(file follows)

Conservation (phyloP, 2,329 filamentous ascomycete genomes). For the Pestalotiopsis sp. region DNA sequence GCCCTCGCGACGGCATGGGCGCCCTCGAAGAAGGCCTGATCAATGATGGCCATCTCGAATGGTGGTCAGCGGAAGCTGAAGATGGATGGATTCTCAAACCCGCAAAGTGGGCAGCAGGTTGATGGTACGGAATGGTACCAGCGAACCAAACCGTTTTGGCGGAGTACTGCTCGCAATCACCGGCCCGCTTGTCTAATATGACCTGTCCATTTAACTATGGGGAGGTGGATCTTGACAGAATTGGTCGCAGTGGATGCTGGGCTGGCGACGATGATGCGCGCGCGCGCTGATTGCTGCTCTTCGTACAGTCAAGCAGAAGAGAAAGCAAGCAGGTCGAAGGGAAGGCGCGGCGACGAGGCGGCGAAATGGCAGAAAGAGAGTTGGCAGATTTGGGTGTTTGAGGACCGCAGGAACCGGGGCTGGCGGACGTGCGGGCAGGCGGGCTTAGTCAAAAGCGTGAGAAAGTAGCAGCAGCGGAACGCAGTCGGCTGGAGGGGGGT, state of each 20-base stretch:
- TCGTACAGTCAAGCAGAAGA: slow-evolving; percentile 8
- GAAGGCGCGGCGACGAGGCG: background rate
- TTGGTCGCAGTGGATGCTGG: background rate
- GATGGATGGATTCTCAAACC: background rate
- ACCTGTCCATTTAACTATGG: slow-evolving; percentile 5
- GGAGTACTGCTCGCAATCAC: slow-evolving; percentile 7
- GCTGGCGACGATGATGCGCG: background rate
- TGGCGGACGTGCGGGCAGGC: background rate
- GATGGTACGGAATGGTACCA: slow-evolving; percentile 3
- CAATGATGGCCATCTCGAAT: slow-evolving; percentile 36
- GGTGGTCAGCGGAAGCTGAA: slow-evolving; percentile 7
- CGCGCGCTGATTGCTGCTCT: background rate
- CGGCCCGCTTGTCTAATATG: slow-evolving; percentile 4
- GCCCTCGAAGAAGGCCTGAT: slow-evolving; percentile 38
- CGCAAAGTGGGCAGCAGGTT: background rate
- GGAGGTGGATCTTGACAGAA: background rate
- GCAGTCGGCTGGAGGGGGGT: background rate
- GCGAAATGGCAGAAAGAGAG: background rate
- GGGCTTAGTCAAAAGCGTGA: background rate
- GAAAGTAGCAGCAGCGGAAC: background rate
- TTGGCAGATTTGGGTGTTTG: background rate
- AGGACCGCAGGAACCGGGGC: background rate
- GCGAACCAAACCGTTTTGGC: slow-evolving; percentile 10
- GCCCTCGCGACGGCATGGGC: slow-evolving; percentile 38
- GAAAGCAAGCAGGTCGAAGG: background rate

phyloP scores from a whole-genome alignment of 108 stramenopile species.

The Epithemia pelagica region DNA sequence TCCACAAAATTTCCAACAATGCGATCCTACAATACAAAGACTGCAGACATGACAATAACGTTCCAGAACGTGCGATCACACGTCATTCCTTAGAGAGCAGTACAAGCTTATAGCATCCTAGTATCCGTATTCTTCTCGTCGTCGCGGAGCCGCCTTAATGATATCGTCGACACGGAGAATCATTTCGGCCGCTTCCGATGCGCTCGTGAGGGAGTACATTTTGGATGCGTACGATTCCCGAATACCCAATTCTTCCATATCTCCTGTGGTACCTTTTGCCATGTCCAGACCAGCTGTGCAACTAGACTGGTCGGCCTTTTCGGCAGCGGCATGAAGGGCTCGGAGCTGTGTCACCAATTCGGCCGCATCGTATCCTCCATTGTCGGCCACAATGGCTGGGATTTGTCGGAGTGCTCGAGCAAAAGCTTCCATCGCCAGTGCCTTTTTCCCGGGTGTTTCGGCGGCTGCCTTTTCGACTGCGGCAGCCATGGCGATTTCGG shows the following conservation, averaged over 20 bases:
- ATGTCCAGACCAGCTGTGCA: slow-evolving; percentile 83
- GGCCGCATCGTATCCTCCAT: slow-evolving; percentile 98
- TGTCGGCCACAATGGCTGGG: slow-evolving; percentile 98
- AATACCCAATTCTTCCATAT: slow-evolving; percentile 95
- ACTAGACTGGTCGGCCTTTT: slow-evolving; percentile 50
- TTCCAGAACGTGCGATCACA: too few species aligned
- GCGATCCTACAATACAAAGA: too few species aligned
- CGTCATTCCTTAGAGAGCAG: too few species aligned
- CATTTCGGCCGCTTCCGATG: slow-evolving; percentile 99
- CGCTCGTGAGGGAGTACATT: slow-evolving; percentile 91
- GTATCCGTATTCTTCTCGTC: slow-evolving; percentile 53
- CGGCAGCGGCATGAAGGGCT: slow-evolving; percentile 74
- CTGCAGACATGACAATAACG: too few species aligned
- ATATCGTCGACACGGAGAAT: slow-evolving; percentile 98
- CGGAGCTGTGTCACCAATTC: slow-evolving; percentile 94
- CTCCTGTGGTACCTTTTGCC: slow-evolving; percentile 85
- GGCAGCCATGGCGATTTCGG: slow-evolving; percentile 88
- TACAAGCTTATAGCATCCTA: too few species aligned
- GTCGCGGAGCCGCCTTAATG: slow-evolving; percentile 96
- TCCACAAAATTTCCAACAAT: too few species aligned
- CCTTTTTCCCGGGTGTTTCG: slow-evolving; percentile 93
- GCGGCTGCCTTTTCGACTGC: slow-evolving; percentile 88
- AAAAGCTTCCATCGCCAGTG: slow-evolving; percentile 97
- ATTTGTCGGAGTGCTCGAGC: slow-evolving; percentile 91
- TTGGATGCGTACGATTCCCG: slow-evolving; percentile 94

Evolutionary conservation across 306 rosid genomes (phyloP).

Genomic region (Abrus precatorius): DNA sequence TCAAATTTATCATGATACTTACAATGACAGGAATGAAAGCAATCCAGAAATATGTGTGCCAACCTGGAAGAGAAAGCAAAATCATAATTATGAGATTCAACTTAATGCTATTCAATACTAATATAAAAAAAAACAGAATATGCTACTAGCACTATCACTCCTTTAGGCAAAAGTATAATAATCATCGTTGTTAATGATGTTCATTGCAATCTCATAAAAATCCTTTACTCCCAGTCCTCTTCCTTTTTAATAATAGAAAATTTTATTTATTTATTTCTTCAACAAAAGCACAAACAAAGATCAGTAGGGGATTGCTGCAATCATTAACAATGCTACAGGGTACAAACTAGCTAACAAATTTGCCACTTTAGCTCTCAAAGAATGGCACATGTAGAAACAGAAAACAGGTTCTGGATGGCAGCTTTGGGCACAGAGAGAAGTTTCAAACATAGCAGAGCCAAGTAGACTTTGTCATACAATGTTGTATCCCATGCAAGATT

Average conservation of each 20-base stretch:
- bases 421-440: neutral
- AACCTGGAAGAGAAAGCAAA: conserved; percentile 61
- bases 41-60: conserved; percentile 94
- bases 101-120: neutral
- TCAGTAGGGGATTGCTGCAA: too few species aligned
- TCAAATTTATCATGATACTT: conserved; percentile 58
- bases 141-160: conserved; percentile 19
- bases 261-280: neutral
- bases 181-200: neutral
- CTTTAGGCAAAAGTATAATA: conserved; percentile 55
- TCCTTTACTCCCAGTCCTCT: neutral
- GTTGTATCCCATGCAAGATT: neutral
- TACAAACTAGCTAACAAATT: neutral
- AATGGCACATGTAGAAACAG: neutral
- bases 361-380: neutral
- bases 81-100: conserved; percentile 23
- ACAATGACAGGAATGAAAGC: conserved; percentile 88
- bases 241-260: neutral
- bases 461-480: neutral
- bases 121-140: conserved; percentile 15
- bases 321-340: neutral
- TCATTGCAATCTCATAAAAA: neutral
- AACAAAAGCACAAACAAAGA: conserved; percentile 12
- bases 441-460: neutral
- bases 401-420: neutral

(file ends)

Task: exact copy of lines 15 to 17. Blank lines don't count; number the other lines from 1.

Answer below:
- GCCCTCGAAGAAGGCCTGAT: slow-evolving; percentile 38
- CGCAAAGTGGGCAGCAGGTT: background rate
- GGAGGTGGATCTTGACAGAA: background rate